Biotechnology can pull us out of poverty ― Farmers

Nigerian farmers have said that the adoption of biotechnology in farming has the capacity to pull the majority of them out of poverty following the advantages attached to Genetically Modified (GM) crops.

Nigeria currently has approved for commercialisation, two GM crops, namely; Pod Borer Resistant (PBR) Cowpea, and Bt. Cotton.

Since the approval of these crops for planting, Nigerian farmers have expressed optimism that these crops would be a game-changer in farming.

The President of the National Cotton Association of Nigeria (NACOTAN), Mr Anibe Achimugu said cotton farmers would plant the Bt. cotton because of its benefits.

He said the crop is resistant to pests while on the farm and also has the potential to yield far higher than the conventional seeds.

“Our farmers are willing to adopt it if they can have access to the seeds. The advantages of the seeds outweigh the cost.

“The use of these seeds drastically reduces the number of chemical sprays from 10 to 2 or 3 because of the quality of the seeds, thereby saving costs.

“Then obviously, it is also drought-tolerant meaning, it is climate-smart and can respond to harsh weather conditions. So when you put all these things together, it makes sense.

“A farmer is doing an average of 400kg to 500kg per hectare, but with the GM cotton, we are looking at a minimum of 2 tons to 2.5 tons per hectare,” he said.

While the President of All Farmers Association of Nigeria (AFAN), Arc Kabir Ibrahim said he believes that biotechnology can pull many farmers out of poverty.

He said farmers in Nigeria should fully embrace science as a way to improve agricultural productivity and earn more money from farming.

“As farmers, we use the product of research and discoveries of science, we fully embrace biotechnology, unless science proves that there is a connection between GM crops and cancer.

“That is why we have the biosafety agency which ensures that whatever goes to the consumers is wholesome, that is what gives us confidence and we rely on it,” Ibrahim noted.

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“The challenges that farmers face in their farms are those of pests and weeds. For example, maize is affected by striga which is a weed that affects the growth and productivity of most crops not only maize.

“But these crops that are genetically modified are such that they will resist the infestation of this weed, therefore, they will produce optimally because they are not affected by that weed.

“Then those ones that are resistant to drought, whenever the rains are not enough, they would still produce optimally.

“And there are also those crops that are flood-tolerant, so, they can survive when there is a flood, it doesn’t affect their productivity,” he noted.

farmers out of poverty

He, therefore, said there are many advantages. “What we are saying is that modern biotechnology or GM crops are likely to take the peasant farmers out of poverty into prosperity. We embrace it because that is our pathway to prosperity.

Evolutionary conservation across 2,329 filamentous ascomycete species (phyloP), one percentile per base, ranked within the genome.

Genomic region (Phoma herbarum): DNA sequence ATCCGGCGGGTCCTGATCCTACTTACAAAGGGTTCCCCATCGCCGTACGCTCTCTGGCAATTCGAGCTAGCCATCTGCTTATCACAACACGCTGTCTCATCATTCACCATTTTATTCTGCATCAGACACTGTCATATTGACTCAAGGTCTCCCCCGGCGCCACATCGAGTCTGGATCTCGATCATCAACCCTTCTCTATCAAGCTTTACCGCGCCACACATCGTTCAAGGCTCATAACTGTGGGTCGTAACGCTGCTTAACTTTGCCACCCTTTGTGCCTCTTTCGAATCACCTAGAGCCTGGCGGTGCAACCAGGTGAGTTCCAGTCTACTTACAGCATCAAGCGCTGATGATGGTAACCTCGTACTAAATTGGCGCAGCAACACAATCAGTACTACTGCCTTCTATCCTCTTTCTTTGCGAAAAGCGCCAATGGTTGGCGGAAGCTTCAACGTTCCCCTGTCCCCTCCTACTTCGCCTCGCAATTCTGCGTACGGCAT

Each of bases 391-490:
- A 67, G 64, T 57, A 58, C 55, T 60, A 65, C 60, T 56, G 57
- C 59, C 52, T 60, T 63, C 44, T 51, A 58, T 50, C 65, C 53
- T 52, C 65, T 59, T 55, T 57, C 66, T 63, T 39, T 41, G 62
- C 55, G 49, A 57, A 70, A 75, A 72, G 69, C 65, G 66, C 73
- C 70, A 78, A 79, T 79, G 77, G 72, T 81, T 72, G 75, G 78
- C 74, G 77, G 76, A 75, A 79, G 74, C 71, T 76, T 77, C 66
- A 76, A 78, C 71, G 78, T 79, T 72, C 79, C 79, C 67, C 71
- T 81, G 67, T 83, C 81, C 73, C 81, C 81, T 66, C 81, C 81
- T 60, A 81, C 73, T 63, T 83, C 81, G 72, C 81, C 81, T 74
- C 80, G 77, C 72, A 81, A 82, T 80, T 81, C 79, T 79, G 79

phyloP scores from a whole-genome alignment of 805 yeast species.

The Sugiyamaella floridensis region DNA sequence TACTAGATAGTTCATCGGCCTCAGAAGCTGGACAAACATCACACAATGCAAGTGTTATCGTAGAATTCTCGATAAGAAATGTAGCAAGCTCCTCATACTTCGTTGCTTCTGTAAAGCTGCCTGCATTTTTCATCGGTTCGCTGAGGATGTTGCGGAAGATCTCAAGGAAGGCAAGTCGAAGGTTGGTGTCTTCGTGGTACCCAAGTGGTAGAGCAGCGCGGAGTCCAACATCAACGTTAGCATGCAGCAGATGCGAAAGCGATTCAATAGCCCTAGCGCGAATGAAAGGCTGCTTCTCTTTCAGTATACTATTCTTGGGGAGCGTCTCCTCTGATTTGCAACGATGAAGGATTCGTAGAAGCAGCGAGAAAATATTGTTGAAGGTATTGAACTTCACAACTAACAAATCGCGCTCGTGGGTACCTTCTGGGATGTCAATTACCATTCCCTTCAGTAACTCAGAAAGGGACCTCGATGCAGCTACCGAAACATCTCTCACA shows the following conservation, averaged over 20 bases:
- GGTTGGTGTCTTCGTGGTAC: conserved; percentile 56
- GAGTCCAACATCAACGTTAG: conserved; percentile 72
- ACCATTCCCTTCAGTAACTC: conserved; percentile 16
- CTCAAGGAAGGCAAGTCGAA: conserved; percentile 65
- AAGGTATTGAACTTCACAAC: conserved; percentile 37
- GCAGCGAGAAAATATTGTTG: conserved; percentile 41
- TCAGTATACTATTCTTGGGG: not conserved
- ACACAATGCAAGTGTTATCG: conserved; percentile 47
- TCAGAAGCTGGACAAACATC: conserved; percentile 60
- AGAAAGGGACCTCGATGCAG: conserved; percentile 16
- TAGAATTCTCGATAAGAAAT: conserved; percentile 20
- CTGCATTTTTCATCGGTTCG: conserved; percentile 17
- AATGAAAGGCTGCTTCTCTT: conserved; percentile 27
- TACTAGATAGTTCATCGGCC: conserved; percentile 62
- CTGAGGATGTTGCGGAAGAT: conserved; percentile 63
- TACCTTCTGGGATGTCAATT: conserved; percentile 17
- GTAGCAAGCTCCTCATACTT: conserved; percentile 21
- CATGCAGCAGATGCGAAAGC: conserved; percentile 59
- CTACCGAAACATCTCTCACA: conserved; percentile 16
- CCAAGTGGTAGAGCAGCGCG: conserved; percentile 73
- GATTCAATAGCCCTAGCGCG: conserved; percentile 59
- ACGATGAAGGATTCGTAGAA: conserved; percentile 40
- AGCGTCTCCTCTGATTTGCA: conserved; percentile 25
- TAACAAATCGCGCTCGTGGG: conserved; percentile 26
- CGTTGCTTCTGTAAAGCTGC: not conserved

“Farmers in Nigeria are taken as poor people because planting and farming are regarded as drudgery and has to be done for survival, but here, we have a situation that will make us produce more than what we need, then we can sell and do whatever thing we want to do, so it is the quickest way we can get out of poverty”, he added.

In a similar development, Alhaji Salmanu Abdullahi, a cotton farmer in Kaduna State and a ginner, said his farm has been used as a demonstration plot for Bt. cotton for over three years and the results from the yield has been impressive.

“I am pioneering the production of Bt. cotton and we are going to breed, produce everything here in Nigeria, my farm is being used for over three years as a pioneering demonstration farm.

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“So, with proper training and demonstration, we planted the same seed on my farm, the outcome was beautiful.

“So, the following year, we started engaging farmers to plant on a half hectare, also, the result was beautiful.

“The Nigerian cotton hardly yields more than 800 kg per hectare, but with the Bt. cotton, all the farmers that planted were able to achieve a minimum of 3.5 tons per hectare,” he added.

“So, if you do the calculation, the farmers that planted Bt. cotton will get about N1 million or roughly N600,000 to N800,000 per hectare if you remove the cost of production.

“So, our interest is the farmers’ gain. The farmers are very poor, how do we encourage the farmers to be making profit from agriculture?

“Let our farmers not continue to be poor, that is what is causing these problems of insecurity because people cannot afford to eat,” he noted.

He further explained that if you plant the local seed and the Bt.cotton side by side, after four weeks, you will see the difference. The Bt. cotton doesn’t attract insects, but the local cotton is being attacked by insects,

“If the peasant farmer cannot afford chemicals, then there will be a problem. The Bt. cotton can get over 200 balls per plant, but the local cotton will hardly get over 20 balls per plant,” he added.

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